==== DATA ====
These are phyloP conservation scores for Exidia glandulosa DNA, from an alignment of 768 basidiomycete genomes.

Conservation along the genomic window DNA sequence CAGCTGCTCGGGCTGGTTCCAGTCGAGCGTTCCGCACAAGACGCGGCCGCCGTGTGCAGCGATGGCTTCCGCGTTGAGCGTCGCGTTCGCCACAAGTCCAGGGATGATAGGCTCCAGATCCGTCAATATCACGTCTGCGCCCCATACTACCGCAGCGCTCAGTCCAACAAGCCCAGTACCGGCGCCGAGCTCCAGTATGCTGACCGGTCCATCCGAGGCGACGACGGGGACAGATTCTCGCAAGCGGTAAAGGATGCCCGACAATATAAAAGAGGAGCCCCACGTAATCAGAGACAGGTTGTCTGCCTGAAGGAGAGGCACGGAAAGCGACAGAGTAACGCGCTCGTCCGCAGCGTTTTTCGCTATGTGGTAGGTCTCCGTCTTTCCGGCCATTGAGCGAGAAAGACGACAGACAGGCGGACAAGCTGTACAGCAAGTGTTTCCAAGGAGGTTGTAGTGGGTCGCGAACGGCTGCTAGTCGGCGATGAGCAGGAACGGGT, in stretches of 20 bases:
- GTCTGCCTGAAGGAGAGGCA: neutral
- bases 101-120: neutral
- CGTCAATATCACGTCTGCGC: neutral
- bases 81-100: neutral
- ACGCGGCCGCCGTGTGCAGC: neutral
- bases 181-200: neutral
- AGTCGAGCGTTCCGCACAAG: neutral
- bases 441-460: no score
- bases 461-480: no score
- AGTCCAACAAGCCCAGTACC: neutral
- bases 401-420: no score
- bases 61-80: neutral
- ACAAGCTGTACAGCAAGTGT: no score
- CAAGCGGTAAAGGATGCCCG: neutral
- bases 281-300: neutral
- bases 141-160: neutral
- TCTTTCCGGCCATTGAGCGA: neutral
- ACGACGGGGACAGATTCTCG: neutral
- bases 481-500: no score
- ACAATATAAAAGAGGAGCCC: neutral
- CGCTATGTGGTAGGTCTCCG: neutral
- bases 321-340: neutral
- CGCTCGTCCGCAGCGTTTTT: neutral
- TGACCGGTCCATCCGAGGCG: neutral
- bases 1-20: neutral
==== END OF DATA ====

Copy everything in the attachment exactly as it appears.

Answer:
These are phyloP conservation scores for Exidia glandulosa DNA, from an alignment of 768 basidiomycete genomes.

Conservation along the genomic window DNA sequence CAGCTGCTCGGGCTGGTTCCAGTCGAGCGTTCCGCACAAGACGCGGCCGCCGTGTGCAGCGATGGCTTCCGCGTTGAGCGTCGCGTTCGCCACAAGTCCAGGGATGATAGGCTCCAGATCCGTCAATATCACGTCTGCGCCCCATACTACCGCAGCGCTCAGTCCAACAAGCCCAGTACCGGCGCCGAGCTCCAGTATGCTGACCGGTCCATCCGAGGCGACGACGGGGACAGATTCTCGCAAGCGGTAAAGGATGCCCGACAATATAAAAGAGGAGCCCCACGTAATCAGAGACAGGTTGTCTGCCTGAAGGAGAGGCACGGAAAGCGACAGAGTAACGCGCTCGTCCGCAGCGTTTTTCGCTATGTGGTAGGTCTCCGTCTTTCCGGCCATTGAGCGAGAAAGACGACAGACAGGCGGACAAGCTGTACAGCAAGTGTTTCCAAGGAGGTTGTAGTGGGTCGCGAACGGCTGCTAGTCGGCGATGAGCAGGAACGGGT, in stretches of 20 bases:
- GTCTGCCTGAAGGAGAGGCA: neutral
- bases 101-120: neutral
- CGTCAATATCACGTCTGCGC: neutral
- bases 81-100: neutral
- ACGCGGCCGCCGTGTGCAGC: neutral
- bases 181-200: neutral
- AGTCGAGCGTTCCGCACAAG: neutral
- bases 441-460: no score
- bases 461-480: no score
- AGTCCAACAAGCCCAGTACC: neutral
- bases 401-420: no score
- bases 61-80: neutral
- ACAAGCTGTACAGCAAGTGT: no score
- CAAGCGGTAAAGGATGCCCG: neutral
- bases 281-300: neutral
- bases 141-160: neutral
- TCTTTCCGGCCATTGAGCGA: neutral
- ACGACGGGGACAGATTCTCG: neutral
- bases 481-500: no score
- ACAATATAAAAGAGGAGCCC: neutral
- CGCTATGTGGTAGGTCTCCG: neutral
- bases 321-340: neutral
- CGCTCGTCCGCAGCGTTTTT: neutral
- TGACCGGTCCATCCGAGGCG: neutral
- bases 1-20: neutral